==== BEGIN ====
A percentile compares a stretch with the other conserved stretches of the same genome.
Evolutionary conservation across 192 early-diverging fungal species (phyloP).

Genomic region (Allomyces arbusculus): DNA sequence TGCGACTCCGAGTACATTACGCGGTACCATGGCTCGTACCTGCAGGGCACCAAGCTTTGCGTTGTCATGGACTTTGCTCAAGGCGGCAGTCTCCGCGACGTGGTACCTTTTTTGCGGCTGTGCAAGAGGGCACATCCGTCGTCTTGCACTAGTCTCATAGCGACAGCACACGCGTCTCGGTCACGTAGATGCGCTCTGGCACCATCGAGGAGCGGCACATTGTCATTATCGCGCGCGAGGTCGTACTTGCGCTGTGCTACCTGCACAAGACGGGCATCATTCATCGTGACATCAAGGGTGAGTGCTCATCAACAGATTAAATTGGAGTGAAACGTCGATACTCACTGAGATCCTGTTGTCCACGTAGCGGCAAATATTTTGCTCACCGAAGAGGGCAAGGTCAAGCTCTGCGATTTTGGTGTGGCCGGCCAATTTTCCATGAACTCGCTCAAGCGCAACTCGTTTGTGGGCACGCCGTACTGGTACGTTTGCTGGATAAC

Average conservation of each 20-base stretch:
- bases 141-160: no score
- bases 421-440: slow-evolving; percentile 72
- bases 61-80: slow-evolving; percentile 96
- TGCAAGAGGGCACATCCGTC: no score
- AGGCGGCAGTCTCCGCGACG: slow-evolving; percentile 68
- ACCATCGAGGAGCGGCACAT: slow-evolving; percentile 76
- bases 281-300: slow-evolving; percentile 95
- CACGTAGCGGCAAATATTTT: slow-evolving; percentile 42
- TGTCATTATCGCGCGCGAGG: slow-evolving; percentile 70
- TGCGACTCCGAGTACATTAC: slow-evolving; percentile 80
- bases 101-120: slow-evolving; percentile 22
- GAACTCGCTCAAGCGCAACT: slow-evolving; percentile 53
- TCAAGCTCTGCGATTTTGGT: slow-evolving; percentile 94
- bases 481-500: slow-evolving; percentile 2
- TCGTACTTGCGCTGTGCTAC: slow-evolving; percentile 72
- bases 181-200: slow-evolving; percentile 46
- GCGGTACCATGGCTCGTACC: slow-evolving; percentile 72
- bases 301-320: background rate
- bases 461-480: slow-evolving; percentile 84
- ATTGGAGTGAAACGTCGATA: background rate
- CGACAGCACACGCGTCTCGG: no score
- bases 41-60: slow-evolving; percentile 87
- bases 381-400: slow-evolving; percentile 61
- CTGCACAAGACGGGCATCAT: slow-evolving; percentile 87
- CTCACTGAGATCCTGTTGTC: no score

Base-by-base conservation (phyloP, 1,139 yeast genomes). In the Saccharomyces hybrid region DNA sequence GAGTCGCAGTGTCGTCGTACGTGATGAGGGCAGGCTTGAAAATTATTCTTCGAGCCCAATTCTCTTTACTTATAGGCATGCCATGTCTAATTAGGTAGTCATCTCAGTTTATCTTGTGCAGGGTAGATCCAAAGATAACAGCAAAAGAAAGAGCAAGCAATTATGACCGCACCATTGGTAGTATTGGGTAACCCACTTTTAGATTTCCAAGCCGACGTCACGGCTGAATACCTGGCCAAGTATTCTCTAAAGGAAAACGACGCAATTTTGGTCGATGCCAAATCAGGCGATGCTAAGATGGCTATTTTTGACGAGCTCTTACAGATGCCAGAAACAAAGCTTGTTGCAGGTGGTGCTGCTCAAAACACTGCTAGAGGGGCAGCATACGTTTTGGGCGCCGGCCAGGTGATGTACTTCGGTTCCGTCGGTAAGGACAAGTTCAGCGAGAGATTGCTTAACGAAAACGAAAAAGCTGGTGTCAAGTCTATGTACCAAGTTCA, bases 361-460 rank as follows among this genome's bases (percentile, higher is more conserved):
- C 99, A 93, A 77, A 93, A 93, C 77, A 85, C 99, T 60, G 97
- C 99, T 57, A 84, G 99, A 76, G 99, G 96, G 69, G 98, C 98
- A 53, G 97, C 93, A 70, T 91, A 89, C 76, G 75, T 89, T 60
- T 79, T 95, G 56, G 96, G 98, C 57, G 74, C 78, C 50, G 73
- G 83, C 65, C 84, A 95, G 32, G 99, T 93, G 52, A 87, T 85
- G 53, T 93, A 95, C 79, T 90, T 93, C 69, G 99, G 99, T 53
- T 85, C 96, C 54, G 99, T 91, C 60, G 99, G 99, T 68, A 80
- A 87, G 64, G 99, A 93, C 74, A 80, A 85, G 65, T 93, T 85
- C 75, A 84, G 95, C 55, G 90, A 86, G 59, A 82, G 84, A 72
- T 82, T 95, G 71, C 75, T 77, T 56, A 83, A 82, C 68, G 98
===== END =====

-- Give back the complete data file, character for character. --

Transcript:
A percentile compares a stretch with the other conserved stretches of the same genome.
Evolutionary conservation across 192 early-diverging fungal species (phyloP).

Genomic region (Allomyces arbusculus): DNA sequence TGCGACTCCGAGTACATTACGCGGTACCATGGCTCGTACCTGCAGGGCACCAAGCTTTGCGTTGTCATGGACTTTGCTCAAGGCGGCAGTCTCCGCGACGTGGTACCTTTTTTGCGGCTGTGCAAGAGGGCACATCCGTCGTCTTGCACTAGTCTCATAGCGACAGCACACGCGTCTCGGTCACGTAGATGCGCTCTGGCACCATCGAGGAGCGGCACATTGTCATTATCGCGCGCGAGGTCGTACTTGCGCTGTGCTACCTGCACAAGACGGGCATCATTCATCGTGACATCAAGGGTGAGTGCTCATCAACAGATTAAATTGGAGTGAAACGTCGATACTCACTGAGATCCTGTTGTCCACGTAGCGGCAAATATTTTGCTCACCGAAGAGGGCAAGGTCAAGCTCTGCGATTTTGGTGTGGCCGGCCAATTTTCCATGAACTCGCTCAAGCGCAACTCGTTTGTGGGCACGCCGTACTGGTACGTTTGCTGGATAAC

Average conservation of each 20-base stretch:
- bases 141-160: no score
- bases 421-440: slow-evolving; percentile 72
- bases 61-80: slow-evolving; percentile 96
- TGCAAGAGGGCACATCCGTC: no score
- AGGCGGCAGTCTCCGCGACG: slow-evolving; percentile 68
- ACCATCGAGGAGCGGCACAT: slow-evolving; percentile 76
- bases 281-300: slow-evolving; percentile 95
- CACGTAGCGGCAAATATTTT: slow-evolving; percentile 42
- TGTCATTATCGCGCGCGAGG: slow-evolving; percentile 70
- TGCGACTCCGAGTACATTAC: slow-evolving; percentile 80
- bases 101-120: slow-evolving; percentile 22
- GAACTCGCTCAAGCGCAACT: slow-evolving; percentile 53
- TCAAGCTCTGCGATTTTGGT: slow-evolving; percentile 94
- bases 481-500: slow-evolving; percentile 2
- TCGTACTTGCGCTGTGCTAC: slow-evolving; percentile 72
- bases 181-200: slow-evolving; percentile 46
- GCGGTACCATGGCTCGTACC: slow-evolving; percentile 72
- bases 301-320: background rate
- bases 461-480: slow-evolving; percentile 84
- ATTGGAGTGAAACGTCGATA: background rate
- CGACAGCACACGCGTCTCGG: no score
- bases 41-60: slow-evolving; percentile 87
- bases 381-400: slow-evolving; percentile 61
- CTGCACAAGACGGGCATCAT: slow-evolving; percentile 87
- CTCACTGAGATCCTGTTGTC: no score

Base-by-base conservation (phyloP, 1,139 yeast genomes). In the Saccharomyces hybrid region DNA sequence GAGTCGCAGTGTCGTCGTACGTGATGAGGGCAGGCTTGAAAATTATTCTTCGAGCCCAATTCTCTTTACTTATAGGCATGCCATGTCTAATTAGGTAGTCATCTCAGTTTATCTTGTGCAGGGTAGATCCAAAGATAACAGCAAAAGAAAGAGCAAGCAATTATGACCGCACCATTGGTAGTATTGGGTAACCCACTTTTAGATTTCCAAGCCGACGTCACGGCTGAATACCTGGCCAAGTATTCTCTAAAGGAAAACGACGCAATTTTGGTCGATGCCAAATCAGGCGATGCTAAGATGGCTATTTTTGACGAGCTCTTACAGATGCCAGAAACAAAGCTTGTTGCAGGTGGTGCTGCTCAAAACACTGCTAGAGGGGCAGCATACGTTTTGGGCGCCGGCCAGGTGATGTACTTCGGTTCCGTCGGTAAGGACAAGTTCAGCGAGAGATTGCTTAACGAAAACGAAAAAGCTGGTGTCAAGTCTATGTACCAAGTTCA, bases 361-460 rank as follows among this genome's bases (percentile, higher is more conserved):
- C 99, A 93, A 77, A 93, A 93, C 77, A 85, C 99, T 60, G 97
- C 99, T 57, A 84, G 99, A 76, G 99, G 96, G 69, G 98, C 98
- A 53, G 97, C 93, A 70, T 91, A 89, C 76, G 75, T 89, T 60
- T 79, T 95, G 56, G 96, G 98, C 57, G 74, C 78, C 50, G 73
- G 83, C 65, C 84, A 95, G 32, G 99, T 93, G 52, A 87, T 85
- G 53, T 93, A 95, C 79, T 90, T 93, C 69, G 99, G 99, T 53
- T 85, C 96, C 54, G 99, T 91, C 60, G 99, G 99, T 68, A 80
- A 87, G 64, G 99, A 93, C 74, A 80, A 85, G 65, T 93, T 85
- C 75, A 84, G 95, C 55, G 90, A 86, G 59, A 82, G 84, A 72
- T 82, T 95, G 71, C 75, T 77, T 56, A 83, A 82, C 68, G 98